Tuesday, 11 December 2012

Interactive Resources: doing it right

Sometimes 'interactive' means 'get students to do a traditional multiple choice quiz on the computer', and sometimes it means 'invite students to explore a professionally produced multimedia resource which has quality content and more than one possible learning application.'  Guess which sort I prefer!

The following three resources stand out to me for their depth of content and production quality.  Although none was produced specifically for an English teaching context, they can all be integrated smoothly into lessons on a variety of typical topic areas - and I have used them all successfully with my classes.

Track an Email with Google Green

The first site is The Story of Send, produced by Google Green.  This is an interactive journey following the path of an email from your computer, through Google's data centres, all the way to the eventual recipient.  On the way, guided by appealing animated characters, you can use text, video and photo galleries to learn about data security and green technology.  The text is in bitesize chunks, and introduces complex technology in an approachable way.  You can also use more or less of the site depending on student level and time constraints, by skipping some of the multimedia content.

How I used it with my group:
Our lesson topic was technology and development.  In this particular lesson, the students worked through the Story of Send at their own pace, making notes under the headings of security and the environment.  As they finished, I incorporated them into discussion groups comparing their ideas, and prompted them to think about corporate responsibility and how a company could benefit from marketing itself as environmentally pro-active.  This then led to planning an essay which they started in class, and completed for homework.

Run a green business with Allianz and WWF

In CEO2, the Climate Business Game, you are the CEO of a company in the insurance, chemical, automotive or utility industry.  You have twenty years in which to make your company greener, while still turning enough of a profit to keep your investors happy - not to mention researchers, environmentalists and those pesky customers!  (The first time I played, I was fired as by my investors for being too green in the first round and losing them money.)  There are two rounds where you have to pick which policies you are going to spend your budget on, and it's far from obvious what the best course is going to be.  The beauty of this game is the information behind it - it's based on predictions from industry and environmentalists, and is quite simply just better than many other environmental games that clearly signpost 'right' answers.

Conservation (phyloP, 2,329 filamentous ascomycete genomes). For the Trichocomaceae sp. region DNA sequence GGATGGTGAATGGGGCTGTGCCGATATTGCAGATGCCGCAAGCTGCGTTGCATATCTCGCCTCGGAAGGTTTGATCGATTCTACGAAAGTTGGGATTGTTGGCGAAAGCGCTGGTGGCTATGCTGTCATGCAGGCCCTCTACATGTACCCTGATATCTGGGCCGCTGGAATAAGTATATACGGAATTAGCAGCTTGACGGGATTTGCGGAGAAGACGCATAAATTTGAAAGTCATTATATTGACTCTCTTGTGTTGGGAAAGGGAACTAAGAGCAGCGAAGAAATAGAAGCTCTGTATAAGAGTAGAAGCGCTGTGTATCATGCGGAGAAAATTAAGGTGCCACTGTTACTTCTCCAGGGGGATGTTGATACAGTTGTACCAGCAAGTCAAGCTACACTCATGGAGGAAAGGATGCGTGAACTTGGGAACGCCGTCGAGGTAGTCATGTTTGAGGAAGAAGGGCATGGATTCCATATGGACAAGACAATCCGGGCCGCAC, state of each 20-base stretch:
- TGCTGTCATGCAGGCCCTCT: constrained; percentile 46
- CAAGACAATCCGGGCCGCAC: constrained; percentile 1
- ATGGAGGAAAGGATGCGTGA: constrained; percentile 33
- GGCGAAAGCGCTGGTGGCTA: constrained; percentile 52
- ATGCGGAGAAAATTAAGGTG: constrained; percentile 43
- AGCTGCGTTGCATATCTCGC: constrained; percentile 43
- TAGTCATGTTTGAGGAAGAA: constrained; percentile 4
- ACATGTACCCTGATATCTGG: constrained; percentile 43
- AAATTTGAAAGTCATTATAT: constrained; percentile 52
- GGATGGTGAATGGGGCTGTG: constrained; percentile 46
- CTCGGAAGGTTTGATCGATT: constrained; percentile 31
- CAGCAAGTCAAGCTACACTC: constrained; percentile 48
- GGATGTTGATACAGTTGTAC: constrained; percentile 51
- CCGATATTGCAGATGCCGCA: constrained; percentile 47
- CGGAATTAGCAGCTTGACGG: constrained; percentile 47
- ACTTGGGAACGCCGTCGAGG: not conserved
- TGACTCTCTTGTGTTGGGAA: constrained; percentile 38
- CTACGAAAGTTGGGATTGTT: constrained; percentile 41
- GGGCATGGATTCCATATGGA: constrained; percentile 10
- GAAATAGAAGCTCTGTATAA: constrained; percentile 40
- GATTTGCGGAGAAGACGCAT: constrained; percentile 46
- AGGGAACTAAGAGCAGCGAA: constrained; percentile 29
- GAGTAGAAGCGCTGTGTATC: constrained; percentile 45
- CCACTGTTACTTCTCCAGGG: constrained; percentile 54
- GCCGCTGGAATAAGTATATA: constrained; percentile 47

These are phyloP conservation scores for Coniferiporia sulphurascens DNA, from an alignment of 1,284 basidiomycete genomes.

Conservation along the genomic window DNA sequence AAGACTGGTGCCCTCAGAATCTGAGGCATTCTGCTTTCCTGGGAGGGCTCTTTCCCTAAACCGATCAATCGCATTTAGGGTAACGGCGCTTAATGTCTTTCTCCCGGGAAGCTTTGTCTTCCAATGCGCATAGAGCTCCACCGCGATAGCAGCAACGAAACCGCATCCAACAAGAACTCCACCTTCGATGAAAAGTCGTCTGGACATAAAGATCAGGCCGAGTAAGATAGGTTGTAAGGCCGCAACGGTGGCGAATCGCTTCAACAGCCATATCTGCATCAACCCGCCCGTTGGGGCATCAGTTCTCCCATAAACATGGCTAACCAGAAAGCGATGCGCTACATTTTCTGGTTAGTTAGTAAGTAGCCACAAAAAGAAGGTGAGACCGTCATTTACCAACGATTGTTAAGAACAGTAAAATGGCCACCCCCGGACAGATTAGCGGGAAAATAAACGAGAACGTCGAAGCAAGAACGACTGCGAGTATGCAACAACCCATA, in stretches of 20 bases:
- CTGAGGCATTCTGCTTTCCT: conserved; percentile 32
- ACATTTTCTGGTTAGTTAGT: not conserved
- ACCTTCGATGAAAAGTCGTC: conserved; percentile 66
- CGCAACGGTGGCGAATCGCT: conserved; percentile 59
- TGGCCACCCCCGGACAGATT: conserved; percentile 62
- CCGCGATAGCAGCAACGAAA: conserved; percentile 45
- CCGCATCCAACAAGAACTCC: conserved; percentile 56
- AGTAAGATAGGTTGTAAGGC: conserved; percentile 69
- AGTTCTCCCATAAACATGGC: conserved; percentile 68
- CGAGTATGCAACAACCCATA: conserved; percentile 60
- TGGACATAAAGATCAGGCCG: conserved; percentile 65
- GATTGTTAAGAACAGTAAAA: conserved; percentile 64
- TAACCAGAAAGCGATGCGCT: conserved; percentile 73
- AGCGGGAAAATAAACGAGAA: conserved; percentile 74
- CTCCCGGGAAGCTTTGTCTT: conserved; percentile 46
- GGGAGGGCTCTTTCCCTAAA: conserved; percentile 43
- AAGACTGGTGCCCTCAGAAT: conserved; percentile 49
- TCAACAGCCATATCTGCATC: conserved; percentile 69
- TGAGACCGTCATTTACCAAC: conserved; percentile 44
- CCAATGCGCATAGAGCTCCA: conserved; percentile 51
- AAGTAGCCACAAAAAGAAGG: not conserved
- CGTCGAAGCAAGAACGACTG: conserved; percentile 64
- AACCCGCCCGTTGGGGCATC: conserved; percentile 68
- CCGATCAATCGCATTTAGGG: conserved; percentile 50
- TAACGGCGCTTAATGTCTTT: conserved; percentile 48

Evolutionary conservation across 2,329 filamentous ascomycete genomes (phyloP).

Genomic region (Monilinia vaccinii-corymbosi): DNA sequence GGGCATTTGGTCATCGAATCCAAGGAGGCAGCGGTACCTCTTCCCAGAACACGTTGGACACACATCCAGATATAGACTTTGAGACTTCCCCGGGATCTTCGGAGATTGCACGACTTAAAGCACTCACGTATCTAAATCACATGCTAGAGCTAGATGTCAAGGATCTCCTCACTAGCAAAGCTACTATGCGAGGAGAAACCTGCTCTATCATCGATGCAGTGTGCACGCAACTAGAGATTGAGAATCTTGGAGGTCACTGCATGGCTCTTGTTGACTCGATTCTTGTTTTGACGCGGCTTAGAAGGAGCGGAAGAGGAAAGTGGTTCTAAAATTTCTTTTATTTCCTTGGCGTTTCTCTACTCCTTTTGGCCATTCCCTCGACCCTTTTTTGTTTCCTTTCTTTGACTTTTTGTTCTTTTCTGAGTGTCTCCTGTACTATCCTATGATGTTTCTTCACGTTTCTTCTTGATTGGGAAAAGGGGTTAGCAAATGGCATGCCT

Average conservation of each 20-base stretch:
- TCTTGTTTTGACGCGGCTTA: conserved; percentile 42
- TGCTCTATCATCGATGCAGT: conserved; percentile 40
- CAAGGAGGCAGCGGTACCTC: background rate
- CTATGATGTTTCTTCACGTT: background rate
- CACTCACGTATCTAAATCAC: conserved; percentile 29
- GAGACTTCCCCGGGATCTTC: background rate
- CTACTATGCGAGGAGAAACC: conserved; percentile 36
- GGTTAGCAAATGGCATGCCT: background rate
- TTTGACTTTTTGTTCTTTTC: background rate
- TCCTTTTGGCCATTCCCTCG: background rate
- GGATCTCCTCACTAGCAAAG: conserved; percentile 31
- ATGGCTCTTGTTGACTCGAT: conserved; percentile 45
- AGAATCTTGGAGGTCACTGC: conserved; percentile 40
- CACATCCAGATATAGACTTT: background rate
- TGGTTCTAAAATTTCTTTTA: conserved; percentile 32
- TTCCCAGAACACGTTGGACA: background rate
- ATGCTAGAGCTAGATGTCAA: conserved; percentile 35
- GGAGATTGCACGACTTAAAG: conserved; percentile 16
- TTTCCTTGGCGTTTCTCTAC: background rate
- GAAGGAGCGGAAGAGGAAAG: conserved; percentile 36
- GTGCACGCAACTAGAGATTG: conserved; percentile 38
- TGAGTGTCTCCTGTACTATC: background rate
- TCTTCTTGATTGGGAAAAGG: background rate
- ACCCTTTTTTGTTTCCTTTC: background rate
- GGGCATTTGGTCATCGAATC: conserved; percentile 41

How I've used it with groups:
Usually with lesson topics related to business, technology or the environment.  I set small groups to work together, in order to maximise discussion of the options in each round.  Sometimes I've combined this with work on specific language functions (negotiation, polite disagreement etc), or with grammar work on conditionals (If we choose this option, we won't make a profit).  It's good for mixed ability classes, especially if the strongest student in each set isn't the one controlling the mouse!

Predict the future with Scientific American

12 Events that will Change Everything is an interactive article from Scientific American, which assesses the probability of the polar icecaps melting, the discovery of extra dimensions or extra-terrestrial life, nuclear war, the artificial creation of life, the invention of room temperature super-conductors, machine self-awareness, human cloning, a Pacific earthquake, fusion energy, asteroid collision with earth, or a deadly pandemic.  Phew!

I feel like I've barely scratched the surface with this resource - some of the sections seem dauntingly technical to a non-scientist.  But for each event there is a strong selection of material including written articles (high level) and video interviews, as well as links to further information on other sites.  My favourite section so far is the one on pandemics (the cute little biohazard symbol in the bottom right-hand corner), which I've successfully integrated into lessons on medical themes at CEFRL levels B2+ upwards.

How I've used it with groups:
In the pandemic section is an interactive chart showing the global progress of avian flu, which I've used for class discussion, and for practice in interpreting and describing visual information (mainly for IELTS classes).  I've also used the video interview in this section for note-taking and comprehension practice, leading to a project where students made their own public health announcement video.

(PS - I learned of these resources through the amazing people I follow on Twitter, so thank you, even though I don't have a record of who I found each one through).

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